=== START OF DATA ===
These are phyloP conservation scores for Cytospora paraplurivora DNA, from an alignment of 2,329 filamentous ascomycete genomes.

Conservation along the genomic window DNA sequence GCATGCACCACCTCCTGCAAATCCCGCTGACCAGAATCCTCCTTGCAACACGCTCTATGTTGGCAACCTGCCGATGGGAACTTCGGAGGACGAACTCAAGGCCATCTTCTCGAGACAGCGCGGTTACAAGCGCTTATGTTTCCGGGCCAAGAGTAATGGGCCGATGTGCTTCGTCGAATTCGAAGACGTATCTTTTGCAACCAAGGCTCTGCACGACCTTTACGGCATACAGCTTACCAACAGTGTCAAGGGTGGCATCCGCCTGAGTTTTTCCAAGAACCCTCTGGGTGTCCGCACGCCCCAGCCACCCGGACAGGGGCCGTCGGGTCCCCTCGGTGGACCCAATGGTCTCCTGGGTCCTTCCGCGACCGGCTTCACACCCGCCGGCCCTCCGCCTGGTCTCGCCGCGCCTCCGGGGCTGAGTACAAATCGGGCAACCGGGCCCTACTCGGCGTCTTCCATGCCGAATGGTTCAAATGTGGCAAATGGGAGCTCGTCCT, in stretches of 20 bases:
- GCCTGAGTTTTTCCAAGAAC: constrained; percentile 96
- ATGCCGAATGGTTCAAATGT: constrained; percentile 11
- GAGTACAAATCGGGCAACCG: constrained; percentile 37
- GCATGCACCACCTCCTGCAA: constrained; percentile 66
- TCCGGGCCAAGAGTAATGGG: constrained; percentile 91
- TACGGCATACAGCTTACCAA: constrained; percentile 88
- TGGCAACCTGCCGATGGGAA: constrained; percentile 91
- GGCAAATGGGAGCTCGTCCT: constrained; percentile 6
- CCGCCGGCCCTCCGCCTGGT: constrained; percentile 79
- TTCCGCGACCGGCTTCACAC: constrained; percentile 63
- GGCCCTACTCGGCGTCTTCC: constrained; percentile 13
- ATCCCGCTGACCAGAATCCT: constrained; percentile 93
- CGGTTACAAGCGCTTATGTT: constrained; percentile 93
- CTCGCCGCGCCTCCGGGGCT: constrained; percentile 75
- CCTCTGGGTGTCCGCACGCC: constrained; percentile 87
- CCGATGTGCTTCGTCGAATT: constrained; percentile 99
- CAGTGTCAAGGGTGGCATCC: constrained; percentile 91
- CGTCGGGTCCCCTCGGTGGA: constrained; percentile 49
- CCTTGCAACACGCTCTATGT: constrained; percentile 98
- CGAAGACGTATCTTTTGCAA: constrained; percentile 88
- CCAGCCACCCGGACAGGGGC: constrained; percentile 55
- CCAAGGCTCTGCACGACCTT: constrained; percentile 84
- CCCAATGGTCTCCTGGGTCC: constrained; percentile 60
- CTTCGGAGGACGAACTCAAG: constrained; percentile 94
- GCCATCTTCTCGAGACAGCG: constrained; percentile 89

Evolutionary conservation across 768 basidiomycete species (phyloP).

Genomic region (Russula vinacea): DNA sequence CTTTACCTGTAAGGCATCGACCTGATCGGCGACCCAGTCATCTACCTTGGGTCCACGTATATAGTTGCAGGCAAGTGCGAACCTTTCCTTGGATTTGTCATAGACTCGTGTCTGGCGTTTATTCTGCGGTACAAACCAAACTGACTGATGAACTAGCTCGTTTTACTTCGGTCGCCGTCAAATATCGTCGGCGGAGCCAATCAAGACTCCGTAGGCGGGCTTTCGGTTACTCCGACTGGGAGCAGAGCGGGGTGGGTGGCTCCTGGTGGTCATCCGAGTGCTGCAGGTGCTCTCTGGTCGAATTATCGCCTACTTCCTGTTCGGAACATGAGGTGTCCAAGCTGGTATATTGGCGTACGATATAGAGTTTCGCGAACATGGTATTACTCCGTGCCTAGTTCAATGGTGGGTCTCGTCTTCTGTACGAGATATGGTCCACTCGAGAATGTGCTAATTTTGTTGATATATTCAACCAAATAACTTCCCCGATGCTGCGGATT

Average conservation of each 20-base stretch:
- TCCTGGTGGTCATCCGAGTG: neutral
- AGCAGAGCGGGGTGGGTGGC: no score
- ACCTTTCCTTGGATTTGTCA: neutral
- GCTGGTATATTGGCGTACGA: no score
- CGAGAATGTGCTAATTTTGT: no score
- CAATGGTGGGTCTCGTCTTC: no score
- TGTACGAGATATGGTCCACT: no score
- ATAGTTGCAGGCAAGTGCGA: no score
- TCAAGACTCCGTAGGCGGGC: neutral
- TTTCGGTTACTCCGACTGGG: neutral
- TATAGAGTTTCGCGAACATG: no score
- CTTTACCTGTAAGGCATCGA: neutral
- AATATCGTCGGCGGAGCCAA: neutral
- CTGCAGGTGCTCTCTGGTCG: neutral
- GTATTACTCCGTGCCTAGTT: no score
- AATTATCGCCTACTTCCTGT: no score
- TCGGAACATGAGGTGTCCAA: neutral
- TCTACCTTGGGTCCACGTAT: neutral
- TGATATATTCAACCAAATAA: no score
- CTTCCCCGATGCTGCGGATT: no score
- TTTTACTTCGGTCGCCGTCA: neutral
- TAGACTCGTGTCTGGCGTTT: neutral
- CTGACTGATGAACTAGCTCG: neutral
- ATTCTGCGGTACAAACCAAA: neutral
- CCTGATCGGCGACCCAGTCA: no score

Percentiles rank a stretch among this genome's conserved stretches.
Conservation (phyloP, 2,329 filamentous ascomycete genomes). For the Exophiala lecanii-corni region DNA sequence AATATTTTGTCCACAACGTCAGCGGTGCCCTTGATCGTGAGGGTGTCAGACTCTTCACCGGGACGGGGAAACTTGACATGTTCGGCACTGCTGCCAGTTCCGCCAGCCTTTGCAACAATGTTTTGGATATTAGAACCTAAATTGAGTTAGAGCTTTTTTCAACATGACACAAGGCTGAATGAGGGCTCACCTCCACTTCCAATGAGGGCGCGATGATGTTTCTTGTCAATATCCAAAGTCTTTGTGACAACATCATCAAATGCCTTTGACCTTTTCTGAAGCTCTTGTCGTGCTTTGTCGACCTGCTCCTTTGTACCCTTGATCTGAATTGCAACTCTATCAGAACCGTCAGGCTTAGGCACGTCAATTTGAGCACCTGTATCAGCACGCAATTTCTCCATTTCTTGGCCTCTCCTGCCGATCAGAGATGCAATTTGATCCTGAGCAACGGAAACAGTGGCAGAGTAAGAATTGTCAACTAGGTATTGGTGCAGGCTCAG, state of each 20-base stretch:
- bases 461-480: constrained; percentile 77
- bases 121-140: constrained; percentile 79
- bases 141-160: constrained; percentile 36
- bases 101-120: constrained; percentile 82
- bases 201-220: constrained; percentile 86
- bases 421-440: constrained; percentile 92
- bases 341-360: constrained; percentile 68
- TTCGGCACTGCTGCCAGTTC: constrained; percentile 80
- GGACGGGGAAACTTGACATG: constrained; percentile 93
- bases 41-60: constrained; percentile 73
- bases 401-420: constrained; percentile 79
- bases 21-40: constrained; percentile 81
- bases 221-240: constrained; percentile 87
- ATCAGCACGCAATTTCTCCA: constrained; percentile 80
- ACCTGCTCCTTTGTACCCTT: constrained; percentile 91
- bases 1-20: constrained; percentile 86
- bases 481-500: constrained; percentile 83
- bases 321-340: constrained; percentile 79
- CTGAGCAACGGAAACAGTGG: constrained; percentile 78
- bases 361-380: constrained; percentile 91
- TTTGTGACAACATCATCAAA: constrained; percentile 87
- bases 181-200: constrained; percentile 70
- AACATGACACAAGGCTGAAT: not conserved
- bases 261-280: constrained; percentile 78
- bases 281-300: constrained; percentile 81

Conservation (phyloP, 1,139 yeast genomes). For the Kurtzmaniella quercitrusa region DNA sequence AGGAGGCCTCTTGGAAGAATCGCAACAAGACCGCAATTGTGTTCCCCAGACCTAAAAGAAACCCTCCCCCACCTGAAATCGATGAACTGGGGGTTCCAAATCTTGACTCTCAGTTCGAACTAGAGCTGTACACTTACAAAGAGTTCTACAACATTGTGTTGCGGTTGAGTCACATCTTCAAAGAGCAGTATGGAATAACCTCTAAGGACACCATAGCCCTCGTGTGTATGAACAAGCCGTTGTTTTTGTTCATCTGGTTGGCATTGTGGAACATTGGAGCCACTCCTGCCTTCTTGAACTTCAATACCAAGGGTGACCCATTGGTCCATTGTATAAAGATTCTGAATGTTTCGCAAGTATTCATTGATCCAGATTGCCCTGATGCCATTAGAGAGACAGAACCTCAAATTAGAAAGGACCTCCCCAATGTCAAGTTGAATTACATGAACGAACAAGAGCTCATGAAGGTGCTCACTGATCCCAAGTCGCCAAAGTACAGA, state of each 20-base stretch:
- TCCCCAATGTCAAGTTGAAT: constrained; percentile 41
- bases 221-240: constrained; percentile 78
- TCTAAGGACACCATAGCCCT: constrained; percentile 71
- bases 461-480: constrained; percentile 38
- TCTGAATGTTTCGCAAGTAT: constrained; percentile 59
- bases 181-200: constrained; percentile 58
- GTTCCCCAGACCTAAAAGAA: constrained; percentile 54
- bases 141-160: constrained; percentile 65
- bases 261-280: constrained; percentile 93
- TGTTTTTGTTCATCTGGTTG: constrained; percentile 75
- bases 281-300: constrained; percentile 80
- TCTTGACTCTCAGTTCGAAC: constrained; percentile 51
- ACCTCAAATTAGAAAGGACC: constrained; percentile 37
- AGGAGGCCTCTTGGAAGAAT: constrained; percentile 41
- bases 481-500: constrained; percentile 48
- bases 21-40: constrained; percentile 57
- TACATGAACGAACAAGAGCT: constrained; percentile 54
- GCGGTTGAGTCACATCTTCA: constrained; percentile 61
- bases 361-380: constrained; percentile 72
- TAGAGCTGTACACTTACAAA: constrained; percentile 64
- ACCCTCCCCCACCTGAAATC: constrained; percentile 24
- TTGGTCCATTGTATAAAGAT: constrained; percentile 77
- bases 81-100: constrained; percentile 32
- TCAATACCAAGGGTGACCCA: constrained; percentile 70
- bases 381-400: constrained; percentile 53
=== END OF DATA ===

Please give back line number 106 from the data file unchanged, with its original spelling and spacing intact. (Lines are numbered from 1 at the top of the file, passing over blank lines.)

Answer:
- bases 81-100: constrained; percentile 32